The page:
Do you get to travel much—especially to festivals like SXSW or Coachella? What's been one of your favorite experiences so far this year?
Yeah, I go to the festivals and they're great fun. FILTER has day parties every year at SXSW, but for the first time ever, this year we did night parties. We had Grizzly Bear, Dinosaur Jr., Primal Scream, the Black Lips and Delta Spirit play this tiny stage. It was crazy.
The Spring '09 issue of FILTER Magazine
I read this interview with Woody Allen a while ago where someone was asking him about his work and about his movie that was coming out and he said something like, "Man, I haven't thought about that movie in a year and a half. I finish it, I wrap it, I put it in a little canister and send it off, and I'm done." The only thing you can do when you revisit your work is get mad that you should've done something differently. I live with it for so long, three months at a time, and it's my whole world. Then it's done and I can't change it ever again, and if I saw something I wanted to change, I'd go nuts.
I'm not doing a very good job at marketing this issue, am I? It's like I said—church and state. They shouldn't let me market things. (laughs) But seriously, I love the Animal Collective story in this issue because they are a band that trusted us for being FILTER and for being cool. They've done very few photo shoots and interviews—actually, the first line of that story is how much they hate doing interviews. But it's just an honest account of a bunch of dudes who love to do what they do.
There's a story on Slayer that is huge and epic and it's an oral history of the band from all four members. Slayer's one of those bands where people might ask, "Why Slayer in FILTER?" but that's why it's a perfect fit. They're just a band that appeals to so many people. We've also got a Conchords story that's pretty funny, and we got this great EndNote where Andy Samberg did this hilarious thing featuring Manute Bol and Muggsy Bogues.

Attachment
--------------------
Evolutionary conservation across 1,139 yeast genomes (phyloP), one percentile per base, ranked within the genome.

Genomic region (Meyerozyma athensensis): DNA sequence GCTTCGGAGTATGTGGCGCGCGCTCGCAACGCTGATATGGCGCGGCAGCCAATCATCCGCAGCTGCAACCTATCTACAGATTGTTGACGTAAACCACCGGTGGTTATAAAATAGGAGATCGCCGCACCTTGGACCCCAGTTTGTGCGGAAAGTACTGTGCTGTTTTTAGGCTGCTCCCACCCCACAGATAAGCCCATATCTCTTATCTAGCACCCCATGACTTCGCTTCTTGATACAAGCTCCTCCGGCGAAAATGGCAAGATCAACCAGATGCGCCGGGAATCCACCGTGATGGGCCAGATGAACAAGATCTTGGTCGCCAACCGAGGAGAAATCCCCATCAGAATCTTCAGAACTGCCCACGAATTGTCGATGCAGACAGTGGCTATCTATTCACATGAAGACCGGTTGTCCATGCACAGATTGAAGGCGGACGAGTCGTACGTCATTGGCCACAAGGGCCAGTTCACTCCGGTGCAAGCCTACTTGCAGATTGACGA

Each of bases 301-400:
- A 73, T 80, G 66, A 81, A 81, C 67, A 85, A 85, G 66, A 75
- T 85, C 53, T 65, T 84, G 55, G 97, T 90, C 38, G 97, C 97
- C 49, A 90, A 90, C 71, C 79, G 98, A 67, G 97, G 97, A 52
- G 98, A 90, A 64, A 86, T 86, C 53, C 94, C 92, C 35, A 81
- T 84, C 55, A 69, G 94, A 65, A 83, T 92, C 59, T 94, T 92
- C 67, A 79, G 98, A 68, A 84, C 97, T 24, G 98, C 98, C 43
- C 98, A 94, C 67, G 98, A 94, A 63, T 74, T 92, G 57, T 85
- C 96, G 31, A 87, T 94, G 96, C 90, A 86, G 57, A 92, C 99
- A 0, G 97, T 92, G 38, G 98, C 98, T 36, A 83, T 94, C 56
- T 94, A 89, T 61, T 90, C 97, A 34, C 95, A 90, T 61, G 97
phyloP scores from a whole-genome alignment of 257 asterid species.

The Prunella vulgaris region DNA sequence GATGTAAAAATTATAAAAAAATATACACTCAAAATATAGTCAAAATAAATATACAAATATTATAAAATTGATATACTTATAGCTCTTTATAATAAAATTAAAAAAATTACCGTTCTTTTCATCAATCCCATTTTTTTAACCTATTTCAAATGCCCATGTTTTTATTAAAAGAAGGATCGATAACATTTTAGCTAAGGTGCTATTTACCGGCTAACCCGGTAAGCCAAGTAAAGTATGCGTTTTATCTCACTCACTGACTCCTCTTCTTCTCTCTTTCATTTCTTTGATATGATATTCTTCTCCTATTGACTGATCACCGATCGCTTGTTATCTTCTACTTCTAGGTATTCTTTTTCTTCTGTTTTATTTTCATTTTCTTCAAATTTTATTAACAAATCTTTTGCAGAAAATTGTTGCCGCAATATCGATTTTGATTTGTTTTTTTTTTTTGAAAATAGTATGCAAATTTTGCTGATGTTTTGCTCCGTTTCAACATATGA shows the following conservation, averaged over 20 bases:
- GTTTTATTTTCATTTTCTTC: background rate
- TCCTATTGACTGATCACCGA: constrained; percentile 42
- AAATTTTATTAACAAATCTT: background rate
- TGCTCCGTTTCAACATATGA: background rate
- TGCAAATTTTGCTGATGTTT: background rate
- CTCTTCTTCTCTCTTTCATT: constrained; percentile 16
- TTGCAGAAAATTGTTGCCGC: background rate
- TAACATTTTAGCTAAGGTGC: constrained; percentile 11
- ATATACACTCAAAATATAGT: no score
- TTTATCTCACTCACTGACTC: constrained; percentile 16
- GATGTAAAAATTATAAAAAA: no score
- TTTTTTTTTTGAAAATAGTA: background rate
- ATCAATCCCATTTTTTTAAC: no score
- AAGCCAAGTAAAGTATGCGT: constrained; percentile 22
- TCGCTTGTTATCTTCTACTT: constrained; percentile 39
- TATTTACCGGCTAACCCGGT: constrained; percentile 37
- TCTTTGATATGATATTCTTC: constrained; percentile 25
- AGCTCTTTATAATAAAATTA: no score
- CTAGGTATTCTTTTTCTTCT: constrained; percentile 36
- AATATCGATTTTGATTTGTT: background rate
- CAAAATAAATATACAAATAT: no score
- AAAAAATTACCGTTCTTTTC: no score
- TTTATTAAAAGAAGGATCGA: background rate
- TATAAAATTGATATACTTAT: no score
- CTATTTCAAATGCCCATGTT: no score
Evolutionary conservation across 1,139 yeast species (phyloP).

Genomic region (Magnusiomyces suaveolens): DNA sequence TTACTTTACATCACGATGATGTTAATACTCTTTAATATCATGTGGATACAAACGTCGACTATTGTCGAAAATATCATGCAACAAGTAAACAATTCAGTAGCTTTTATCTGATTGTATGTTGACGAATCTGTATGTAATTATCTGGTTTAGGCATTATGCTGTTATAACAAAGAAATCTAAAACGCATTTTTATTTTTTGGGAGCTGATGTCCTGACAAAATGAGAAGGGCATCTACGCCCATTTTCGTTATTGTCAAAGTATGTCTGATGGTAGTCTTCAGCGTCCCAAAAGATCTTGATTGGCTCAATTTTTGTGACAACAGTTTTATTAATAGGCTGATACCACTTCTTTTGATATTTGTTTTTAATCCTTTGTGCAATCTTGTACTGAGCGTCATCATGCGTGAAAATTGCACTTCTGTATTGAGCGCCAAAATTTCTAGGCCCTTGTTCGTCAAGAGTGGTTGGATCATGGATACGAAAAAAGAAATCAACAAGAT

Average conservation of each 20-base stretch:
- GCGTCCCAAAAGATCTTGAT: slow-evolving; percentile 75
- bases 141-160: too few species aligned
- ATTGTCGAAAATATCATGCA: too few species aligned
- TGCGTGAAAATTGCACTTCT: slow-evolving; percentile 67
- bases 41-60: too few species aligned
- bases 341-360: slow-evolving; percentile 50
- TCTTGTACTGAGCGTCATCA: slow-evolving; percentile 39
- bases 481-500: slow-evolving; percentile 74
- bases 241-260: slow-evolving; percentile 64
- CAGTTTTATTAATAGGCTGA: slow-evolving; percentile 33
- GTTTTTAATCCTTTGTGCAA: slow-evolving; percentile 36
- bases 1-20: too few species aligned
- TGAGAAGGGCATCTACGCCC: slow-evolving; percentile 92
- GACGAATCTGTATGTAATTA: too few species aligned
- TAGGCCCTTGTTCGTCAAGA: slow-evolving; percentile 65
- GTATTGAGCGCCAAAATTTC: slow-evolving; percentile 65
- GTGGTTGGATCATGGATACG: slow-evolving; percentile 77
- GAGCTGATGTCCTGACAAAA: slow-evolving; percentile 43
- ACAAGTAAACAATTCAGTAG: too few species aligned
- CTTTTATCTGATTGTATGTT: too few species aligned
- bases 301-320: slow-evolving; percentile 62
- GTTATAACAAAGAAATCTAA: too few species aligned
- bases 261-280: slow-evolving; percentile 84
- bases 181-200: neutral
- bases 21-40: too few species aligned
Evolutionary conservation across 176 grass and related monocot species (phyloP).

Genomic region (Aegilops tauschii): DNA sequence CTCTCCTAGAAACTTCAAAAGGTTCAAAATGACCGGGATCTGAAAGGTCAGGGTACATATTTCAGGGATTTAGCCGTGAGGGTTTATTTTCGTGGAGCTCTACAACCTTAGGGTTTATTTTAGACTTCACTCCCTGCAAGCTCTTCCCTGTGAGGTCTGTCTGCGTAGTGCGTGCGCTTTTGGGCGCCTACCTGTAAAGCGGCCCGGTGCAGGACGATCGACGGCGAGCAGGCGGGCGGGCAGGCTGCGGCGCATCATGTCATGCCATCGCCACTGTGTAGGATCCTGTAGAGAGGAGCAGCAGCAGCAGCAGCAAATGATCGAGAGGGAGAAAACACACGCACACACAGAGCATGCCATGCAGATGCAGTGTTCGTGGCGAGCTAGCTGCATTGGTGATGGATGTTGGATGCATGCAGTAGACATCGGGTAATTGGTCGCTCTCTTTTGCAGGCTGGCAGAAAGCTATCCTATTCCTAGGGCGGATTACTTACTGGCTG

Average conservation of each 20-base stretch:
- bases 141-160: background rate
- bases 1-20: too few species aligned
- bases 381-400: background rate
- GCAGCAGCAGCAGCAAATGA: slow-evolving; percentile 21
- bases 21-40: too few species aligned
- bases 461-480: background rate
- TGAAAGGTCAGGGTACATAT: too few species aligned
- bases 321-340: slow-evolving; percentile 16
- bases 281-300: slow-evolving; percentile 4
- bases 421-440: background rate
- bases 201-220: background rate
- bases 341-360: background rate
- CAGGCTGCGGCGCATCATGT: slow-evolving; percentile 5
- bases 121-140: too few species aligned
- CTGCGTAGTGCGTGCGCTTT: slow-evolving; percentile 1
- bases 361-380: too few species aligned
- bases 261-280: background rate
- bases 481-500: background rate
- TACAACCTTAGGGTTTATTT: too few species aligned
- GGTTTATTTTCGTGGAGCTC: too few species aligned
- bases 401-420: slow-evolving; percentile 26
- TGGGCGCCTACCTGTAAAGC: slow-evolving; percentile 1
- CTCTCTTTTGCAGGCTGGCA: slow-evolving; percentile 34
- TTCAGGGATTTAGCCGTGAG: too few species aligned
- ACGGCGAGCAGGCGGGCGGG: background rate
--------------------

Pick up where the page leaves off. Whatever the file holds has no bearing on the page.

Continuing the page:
Since the magazine includes interviews as well as reviews, have you ever faced an awkward situation where you have an interview in the magazine followed by a scathing review a few pages later?
I'm sure. Again, people sometimes criticize FILTER for not being negative enough, but we're celebrating good music. If you need to slag off some shitty band, more power to you, but that’s not what we try to do.
How does the Good Music Guide fit into the picture? Is it complementary?
The magazine comes out five times a year and the Good Music Guide comes out five times a year. They're sister publications. It's basically just a different manner of distribution with new content. It's a separate beast and it incorporates a little bit more tech. It's cheap in the sense that the paper's cheaper. FILTER has a spine, and you put it on the coffee table and it's like a book. When it comes to the guide, you can just throw in your pocket or read it at a show.
McGuire and some "Bagavagabond" friends suited up before their semifinalist tourney run at the 2008 AdiCup soccer tournament.